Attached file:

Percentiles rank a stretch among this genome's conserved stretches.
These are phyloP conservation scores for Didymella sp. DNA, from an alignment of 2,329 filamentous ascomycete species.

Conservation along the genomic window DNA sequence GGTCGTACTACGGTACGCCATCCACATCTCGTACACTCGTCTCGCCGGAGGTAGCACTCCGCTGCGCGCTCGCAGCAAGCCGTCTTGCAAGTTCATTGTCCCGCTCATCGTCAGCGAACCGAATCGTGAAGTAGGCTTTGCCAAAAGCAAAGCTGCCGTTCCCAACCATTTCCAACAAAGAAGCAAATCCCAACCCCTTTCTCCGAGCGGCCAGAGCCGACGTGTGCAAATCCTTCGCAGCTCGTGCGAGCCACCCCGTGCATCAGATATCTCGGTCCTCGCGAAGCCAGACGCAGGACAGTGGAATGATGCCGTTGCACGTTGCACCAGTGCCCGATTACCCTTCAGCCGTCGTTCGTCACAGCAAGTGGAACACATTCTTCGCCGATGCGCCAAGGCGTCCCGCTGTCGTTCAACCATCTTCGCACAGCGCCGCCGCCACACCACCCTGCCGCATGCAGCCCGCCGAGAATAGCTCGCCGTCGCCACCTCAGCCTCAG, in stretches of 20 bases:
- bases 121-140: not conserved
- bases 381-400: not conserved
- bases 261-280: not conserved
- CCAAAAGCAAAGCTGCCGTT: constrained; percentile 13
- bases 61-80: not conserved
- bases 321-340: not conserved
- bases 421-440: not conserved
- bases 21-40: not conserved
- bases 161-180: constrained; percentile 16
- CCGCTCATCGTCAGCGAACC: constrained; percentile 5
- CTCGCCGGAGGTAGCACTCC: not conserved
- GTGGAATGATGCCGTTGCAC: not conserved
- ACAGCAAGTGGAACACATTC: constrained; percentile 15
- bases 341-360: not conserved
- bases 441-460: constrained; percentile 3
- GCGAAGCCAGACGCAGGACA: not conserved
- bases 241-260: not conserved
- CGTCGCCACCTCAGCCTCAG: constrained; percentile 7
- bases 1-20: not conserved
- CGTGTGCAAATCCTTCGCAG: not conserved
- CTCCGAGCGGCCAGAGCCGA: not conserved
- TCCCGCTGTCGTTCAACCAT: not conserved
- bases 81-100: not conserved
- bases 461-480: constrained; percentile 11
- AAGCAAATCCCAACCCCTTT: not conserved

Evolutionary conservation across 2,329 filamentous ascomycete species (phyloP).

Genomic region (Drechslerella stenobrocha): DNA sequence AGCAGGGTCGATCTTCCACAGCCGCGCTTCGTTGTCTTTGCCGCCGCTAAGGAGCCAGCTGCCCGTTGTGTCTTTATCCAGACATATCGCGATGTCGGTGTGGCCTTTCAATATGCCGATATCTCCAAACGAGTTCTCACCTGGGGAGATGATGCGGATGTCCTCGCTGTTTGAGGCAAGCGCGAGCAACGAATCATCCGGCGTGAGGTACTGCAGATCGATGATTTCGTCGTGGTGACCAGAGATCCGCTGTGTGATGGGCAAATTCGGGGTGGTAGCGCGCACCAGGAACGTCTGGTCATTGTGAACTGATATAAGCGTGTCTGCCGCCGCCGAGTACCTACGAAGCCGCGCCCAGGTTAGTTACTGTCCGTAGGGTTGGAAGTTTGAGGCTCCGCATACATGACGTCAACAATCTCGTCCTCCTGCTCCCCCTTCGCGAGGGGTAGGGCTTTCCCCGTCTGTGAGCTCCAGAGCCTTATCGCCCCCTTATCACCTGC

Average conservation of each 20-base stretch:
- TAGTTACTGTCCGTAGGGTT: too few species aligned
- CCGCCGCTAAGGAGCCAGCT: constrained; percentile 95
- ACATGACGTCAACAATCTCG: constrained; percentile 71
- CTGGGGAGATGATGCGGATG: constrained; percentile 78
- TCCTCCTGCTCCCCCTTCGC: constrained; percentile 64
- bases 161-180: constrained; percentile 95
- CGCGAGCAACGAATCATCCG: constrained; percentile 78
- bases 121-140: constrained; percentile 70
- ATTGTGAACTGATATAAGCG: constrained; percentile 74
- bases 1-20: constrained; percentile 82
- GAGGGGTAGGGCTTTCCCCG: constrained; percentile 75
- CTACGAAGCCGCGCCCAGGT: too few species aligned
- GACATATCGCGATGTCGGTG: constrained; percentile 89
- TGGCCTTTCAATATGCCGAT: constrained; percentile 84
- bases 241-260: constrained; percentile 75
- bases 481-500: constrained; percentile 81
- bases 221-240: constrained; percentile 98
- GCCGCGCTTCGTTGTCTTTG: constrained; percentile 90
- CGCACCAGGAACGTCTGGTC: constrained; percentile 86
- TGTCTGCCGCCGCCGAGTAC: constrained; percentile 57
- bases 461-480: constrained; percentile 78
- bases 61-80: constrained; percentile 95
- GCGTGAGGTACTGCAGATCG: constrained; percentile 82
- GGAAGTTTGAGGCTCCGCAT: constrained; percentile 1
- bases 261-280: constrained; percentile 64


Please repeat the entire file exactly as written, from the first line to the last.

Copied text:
Percentiles rank a stretch among this genome's conserved stretches.
These are phyloP conservation scores for Didymella sp. DNA, from an alignment of 2,329 filamentous ascomycete species.

Conservation along the genomic window DNA sequence GGTCGTACTACGGTACGCCATCCACATCTCGTACACTCGTCTCGCCGGAGGTAGCACTCCGCTGCGCGCTCGCAGCAAGCCGTCTTGCAAGTTCATTGTCCCGCTCATCGTCAGCGAACCGAATCGTGAAGTAGGCTTTGCCAAAAGCAAAGCTGCCGTTCCCAACCATTTCCAACAAAGAAGCAAATCCCAACCCCTTTCTCCGAGCGGCCAGAGCCGACGTGTGCAAATCCTTCGCAGCTCGTGCGAGCCACCCCGTGCATCAGATATCTCGGTCCTCGCGAAGCCAGACGCAGGACAGTGGAATGATGCCGTTGCACGTTGCACCAGTGCCCGATTACCCTTCAGCCGTCGTTCGTCACAGCAAGTGGAACACATTCTTCGCCGATGCGCCAAGGCGTCCCGCTGTCGTTCAACCATCTTCGCACAGCGCCGCCGCCACACCACCCTGCCGCATGCAGCCCGCCGAGAATAGCTCGCCGTCGCCACCTCAGCCTCAG, in stretches of 20 bases:
- bases 121-140: not conserved
- bases 381-400: not conserved
- bases 261-280: not conserved
- CCAAAAGCAAAGCTGCCGTT: constrained; percentile 13
- bases 61-80: not conserved
- bases 321-340: not conserved
- bases 421-440: not conserved
- bases 21-40: not conserved
- bases 161-180: constrained; percentile 16
- CCGCTCATCGTCAGCGAACC: constrained; percentile 5
- CTCGCCGGAGGTAGCACTCC: not conserved
- GTGGAATGATGCCGTTGCAC: not conserved
- ACAGCAAGTGGAACACATTC: constrained; percentile 15
- bases 341-360: not conserved
- bases 441-460: constrained; percentile 3
- GCGAAGCCAGACGCAGGACA: not conserved
- bases 241-260: not conserved
- CGTCGCCACCTCAGCCTCAG: constrained; percentile 7
- bases 1-20: not conserved
- CGTGTGCAAATCCTTCGCAG: not conserved
- CTCCGAGCGGCCAGAGCCGA: not conserved
- TCCCGCTGTCGTTCAACCAT: not conserved
- bases 81-100: not conserved
- bases 461-480: constrained; percentile 11
- AAGCAAATCCCAACCCCTTT: not conserved

Evolutionary conservation across 2,329 filamentous ascomycete species (phyloP).

Genomic region (Drechslerella stenobrocha): DNA sequence AGCAGGGTCGATCTTCCACAGCCGCGCTTCGTTGTCTTTGCCGCCGCTAAGGAGCCAGCTGCCCGTTGTGTCTTTATCCAGACATATCGCGATGTCGGTGTGGCCTTTCAATATGCCGATATCTCCAAACGAGTTCTCACCTGGGGAGATGATGCGGATGTCCTCGCTGTTTGAGGCAAGCGCGAGCAACGAATCATCCGGCGTGAGGTACTGCAGATCGATGATTTCGTCGTGGTGACCAGAGATCCGCTGTGTGATGGGCAAATTCGGGGTGGTAGCGCGCACCAGGAACGTCTGGTCATTGTGAACTGATATAAGCGTGTCTGCCGCCGCCGAGTACCTACGAAGCCGCGCCCAGGTTAGTTACTGTCCGTAGGGTTGGAAGTTTGAGGCTCCGCATACATGACGTCAACAATCTCGTCCTCCTGCTCCCCCTTCGCGAGGGGTAGGGCTTTCCCCGTCTGTGAGCTCCAGAGCCTTATCGCCCCCTTATCACCTGC

Average conservation of each 20-base stretch:
- TAGTTACTGTCCGTAGGGTT: too few species aligned
- CCGCCGCTAAGGAGCCAGCT: constrained; percentile 95
- ACATGACGTCAACAATCTCG: constrained; percentile 71
- CTGGGGAGATGATGCGGATG: constrained; percentile 78
- TCCTCCTGCTCCCCCTTCGC: constrained; percentile 64
- bases 161-180: constrained; percentile 95
- CGCGAGCAACGAATCATCCG: constrained; percentile 78
- bases 121-140: constrained; percentile 70
- ATTGTGAACTGATATAAGCG: constrained; percentile 74
- bases 1-20: constrained; percentile 82
- GAGGGGTAGGGCTTTCCCCG: constrained; percentile 75
- CTACGAAGCCGCGCCCAGGT: too few species aligned
- GACATATCGCGATGTCGGTG: constrained; percentile 89
- TGGCCTTTCAATATGCCGAT: constrained; percentile 84
- bases 241-260: constrained; percentile 75
- bases 481-500: constrained; percentile 81
- bases 221-240: constrained; percentile 98
- GCCGCGCTTCGTTGTCTTTG: constrained; percentile 90
- CGCACCAGGAACGTCTGGTC: constrained; percentile 86
- TGTCTGCCGCCGCCGAGTAC: constrained; percentile 57
- bases 461-480: constrained; percentile 78
- bases 61-80: constrained; percentile 95
- GCGTGAGGTACTGCAGATCG: constrained; percentile 82
- GGAAGTTTGAGGCTCCGCAT: constrained; percentile 1
- bases 261-280: constrained; percentile 64